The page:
Ileum

The ileum is the final part of the small intestine, following the duodenum and jejunum.

Terminology

The ileum is not to be confused with the ilium - the associated plural/adjectival forms are ilea/ileal and ilia/ilial respectively.

Gross anatomy

The ileum is 2-4 m in length and is separated from the cecum by the ileocecal valve (ICV). While there is no discrete line demarcating the jejunum from the ileum, there are a few differences between the two:

  • ileal mesentery contains more fat than jejunal mesentery
  • ileum tends to be smaller caliber than jejunum
  • ileum tends to be lighter in color than the jejunum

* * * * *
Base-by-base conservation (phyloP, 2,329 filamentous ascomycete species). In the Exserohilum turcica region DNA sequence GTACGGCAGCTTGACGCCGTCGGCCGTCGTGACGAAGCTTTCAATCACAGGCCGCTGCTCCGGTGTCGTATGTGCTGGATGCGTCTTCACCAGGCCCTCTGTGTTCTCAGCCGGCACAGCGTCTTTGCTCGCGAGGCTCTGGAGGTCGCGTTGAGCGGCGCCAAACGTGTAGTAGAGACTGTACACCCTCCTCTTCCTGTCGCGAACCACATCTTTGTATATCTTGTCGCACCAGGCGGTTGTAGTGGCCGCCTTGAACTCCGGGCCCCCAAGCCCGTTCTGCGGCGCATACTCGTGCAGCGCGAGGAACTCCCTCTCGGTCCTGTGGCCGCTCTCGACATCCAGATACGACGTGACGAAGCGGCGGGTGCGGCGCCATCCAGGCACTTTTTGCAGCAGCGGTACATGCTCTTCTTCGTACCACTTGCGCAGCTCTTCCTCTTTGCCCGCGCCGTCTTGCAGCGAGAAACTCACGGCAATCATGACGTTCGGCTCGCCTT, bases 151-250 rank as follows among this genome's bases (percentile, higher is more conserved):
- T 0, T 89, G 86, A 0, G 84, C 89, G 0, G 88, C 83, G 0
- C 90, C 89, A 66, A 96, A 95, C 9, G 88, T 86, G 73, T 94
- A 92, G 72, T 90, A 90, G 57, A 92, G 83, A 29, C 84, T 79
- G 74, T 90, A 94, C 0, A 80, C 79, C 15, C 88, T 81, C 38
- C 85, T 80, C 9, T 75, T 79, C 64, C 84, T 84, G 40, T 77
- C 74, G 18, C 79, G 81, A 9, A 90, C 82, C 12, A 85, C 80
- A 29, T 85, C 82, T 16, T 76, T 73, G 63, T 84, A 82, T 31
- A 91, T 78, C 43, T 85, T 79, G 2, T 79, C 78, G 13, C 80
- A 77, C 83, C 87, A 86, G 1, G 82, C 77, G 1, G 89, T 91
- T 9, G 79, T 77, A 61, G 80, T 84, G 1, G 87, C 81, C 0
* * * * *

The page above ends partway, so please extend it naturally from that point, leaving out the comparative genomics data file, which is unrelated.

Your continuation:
• ileum contains abundant Peyer patches
    • Peyer patches are unencapsulated lymphoid nodules that contain large amounts of lymphocytes and other cells of the immune system
    • Peyer patches are only found on the antimesenteric border

Arterial supply

Venous drainage

Lymphatic drainage

  • drain to superior mesenteric lymph nodes

Innervation

  • via superior mesenteric plexus
    • sympathetic supply from lateral horn cells of the T9-T10 spinal cord
    • parasympathetic supply from vagus nerves

Variant anatomy

Related pathology